The proposed change by the Federal Emergency Management Agency to the 2024 International Building Code, S76-22, would require solar, storage and wind projects to meet Risk Category 4 requirements, the most stringent category possible.
A total of 318 leading clean energy companies are calling on International Code Council (ICC) voters to reject a code proposal from FEMA that will upend U.S. clean energy progress, and instead, approve a set of compromise solutions. Read the text of the letter here.
“The stated goal of FEMA’s proposal is increased grid reliability, but when you needlessly make it harder to build resilient clean energy, the obvious effect is a reduction in reliability,” said Abigail Ross Hopper, president and CEO of the Solar Energy Industries Association (SEIA). “This overreach is being made in an opaque process without input from experts on economic impacts, electric reliability and climate change. America’s solar and storage industry is urging International Code Council voters to consider the real-world impact of this code and approve SEIA’s compromise proposals.”
The compromise framework (S79-22 and S81-22) includes an important carve-out for solar projects to be designated as Risk Category 2. According to SEIA, it balances a significant increase in the structural requirements for solar facilities with enough breathing room for project construction to move forward. FEMA officials themselves confirmed they support the proposals put forward by SEIA and supported by the Distributed Wind Energy Association (DWEA), according to oral testimony on Sept. 15 and a voter’s guide that FEMA mailed out to voters on Oct. 13.
The FEMA proposal would require clean energy projects to be built to withstand damaging natural disasters far beyond what is needed. Most solar projects today are ranked risk category 1, and this proposal would bring it to risk category 4, placing a burden of increased costs on project construction. SEIA said this damage to project economics would lead to dozens of gigawatts cancelled clean energy projects solar deployment, according to SEIA, thereby accomplishing the opposite of FEMA’s S76-22 proposal.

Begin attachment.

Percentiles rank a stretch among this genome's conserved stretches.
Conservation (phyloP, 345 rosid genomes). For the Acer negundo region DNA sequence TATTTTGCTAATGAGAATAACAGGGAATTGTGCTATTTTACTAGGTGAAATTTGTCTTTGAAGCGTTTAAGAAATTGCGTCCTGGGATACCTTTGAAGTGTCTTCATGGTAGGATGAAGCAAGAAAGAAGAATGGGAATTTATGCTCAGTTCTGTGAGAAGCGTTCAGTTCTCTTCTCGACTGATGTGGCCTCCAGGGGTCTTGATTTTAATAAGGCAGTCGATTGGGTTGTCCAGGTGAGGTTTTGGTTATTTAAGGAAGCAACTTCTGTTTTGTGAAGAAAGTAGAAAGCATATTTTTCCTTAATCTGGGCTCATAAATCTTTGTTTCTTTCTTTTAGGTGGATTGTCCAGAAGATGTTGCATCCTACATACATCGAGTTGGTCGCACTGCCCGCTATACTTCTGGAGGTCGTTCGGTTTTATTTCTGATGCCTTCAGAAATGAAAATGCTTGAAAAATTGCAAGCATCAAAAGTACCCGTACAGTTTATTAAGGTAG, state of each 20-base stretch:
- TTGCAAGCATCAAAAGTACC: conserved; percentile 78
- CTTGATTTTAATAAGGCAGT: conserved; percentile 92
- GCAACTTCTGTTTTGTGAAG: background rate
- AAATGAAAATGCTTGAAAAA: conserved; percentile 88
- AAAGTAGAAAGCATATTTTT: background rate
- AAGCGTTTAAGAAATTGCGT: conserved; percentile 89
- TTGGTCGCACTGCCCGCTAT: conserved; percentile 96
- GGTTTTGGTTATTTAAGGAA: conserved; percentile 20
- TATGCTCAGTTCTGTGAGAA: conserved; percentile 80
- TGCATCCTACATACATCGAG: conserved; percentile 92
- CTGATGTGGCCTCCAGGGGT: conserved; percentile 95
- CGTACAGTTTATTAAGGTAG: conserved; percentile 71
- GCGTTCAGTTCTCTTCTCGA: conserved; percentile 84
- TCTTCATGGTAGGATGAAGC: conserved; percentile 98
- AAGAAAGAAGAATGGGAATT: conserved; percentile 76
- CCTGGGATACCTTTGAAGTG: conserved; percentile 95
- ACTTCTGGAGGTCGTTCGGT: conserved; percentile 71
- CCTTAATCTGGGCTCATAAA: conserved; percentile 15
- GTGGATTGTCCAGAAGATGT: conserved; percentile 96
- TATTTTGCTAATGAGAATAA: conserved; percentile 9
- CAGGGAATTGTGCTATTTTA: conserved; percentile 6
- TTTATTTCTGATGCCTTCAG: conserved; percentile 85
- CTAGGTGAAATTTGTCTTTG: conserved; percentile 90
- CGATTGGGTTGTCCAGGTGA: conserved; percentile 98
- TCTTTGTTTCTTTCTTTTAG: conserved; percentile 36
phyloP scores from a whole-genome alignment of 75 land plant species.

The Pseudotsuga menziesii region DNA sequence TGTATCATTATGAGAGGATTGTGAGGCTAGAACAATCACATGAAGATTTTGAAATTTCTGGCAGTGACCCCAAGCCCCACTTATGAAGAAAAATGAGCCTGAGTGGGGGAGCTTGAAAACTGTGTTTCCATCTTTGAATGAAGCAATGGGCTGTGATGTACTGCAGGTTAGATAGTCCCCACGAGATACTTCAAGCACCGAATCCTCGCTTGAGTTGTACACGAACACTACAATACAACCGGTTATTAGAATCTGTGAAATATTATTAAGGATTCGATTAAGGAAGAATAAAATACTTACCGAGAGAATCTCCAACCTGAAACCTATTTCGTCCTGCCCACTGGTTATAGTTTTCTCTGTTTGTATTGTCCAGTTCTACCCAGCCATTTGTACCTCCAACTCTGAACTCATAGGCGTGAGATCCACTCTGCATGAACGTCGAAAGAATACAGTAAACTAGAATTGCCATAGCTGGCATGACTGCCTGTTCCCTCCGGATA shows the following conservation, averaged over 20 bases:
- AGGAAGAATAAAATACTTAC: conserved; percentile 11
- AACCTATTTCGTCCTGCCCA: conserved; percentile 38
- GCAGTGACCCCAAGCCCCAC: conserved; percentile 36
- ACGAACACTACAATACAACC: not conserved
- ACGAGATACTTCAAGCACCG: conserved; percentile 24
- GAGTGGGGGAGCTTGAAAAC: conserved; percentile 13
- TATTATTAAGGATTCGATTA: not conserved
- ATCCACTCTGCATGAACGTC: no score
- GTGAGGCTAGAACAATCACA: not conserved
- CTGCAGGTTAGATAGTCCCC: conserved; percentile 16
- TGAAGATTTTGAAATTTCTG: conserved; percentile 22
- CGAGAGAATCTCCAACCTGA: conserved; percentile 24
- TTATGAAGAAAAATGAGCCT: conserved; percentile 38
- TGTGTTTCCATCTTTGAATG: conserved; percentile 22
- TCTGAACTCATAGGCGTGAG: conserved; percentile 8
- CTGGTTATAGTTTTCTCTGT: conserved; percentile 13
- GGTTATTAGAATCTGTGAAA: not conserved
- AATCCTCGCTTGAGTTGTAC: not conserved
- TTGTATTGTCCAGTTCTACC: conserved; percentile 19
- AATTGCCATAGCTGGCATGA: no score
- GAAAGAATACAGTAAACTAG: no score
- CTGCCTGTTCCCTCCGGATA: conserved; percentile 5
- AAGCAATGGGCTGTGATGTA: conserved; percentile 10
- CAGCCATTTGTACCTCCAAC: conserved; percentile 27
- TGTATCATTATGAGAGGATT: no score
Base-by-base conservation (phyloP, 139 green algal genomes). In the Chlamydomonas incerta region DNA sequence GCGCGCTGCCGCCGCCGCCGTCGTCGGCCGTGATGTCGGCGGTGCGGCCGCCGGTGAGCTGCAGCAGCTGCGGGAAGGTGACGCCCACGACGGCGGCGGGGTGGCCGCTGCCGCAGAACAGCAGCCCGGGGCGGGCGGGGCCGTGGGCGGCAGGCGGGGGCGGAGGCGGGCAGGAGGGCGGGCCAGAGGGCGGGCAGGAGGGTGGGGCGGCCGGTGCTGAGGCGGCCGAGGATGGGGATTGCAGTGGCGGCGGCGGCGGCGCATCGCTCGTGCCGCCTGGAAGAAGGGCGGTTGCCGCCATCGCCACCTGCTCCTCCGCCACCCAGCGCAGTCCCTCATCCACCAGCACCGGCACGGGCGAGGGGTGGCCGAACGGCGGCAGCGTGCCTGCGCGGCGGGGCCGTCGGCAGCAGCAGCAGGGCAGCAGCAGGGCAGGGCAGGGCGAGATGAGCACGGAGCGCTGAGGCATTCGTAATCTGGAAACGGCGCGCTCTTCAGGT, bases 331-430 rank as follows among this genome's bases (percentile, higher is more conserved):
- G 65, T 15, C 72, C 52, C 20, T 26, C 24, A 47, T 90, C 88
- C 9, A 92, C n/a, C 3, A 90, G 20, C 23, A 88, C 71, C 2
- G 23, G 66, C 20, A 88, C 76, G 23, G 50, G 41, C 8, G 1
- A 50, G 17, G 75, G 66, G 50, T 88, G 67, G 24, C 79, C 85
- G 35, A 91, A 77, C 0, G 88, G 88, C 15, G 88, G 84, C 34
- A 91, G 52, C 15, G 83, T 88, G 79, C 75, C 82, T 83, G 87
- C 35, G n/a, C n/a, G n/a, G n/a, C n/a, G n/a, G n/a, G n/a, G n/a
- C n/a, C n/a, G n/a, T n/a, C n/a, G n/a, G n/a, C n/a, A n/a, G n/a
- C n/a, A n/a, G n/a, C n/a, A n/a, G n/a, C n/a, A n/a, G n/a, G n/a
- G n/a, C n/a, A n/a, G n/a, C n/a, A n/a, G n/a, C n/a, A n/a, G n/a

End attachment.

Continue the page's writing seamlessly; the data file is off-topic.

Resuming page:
A few of the potential negative outcomes from the proposal include:
- Higher embedded carbon and supply chain issues due to increased demand for steel and concrete to reinforce impacted equipment
- Jeopardizing Renewable Portfolio Standards and other decarbonization goals
- Thwarted efforts to establish a clean energy economy to counteract the causes of climate change
“The FEMA proposal is well intended, but not well considered,” said Mike Bergey, president of DWEA. “It’s like saying that the cars for VIP’s should be bulletproof and then requiring all cars to be bulletproof. Besides that, FEMA totally misses that the grid is the weakest link and requiring more steel and concrete on solar and wind installations won’t strengthen the power grid.”
The voting period for ICC members runs from Oct. 17 through Nov. 1.
SEIA provides more details here.
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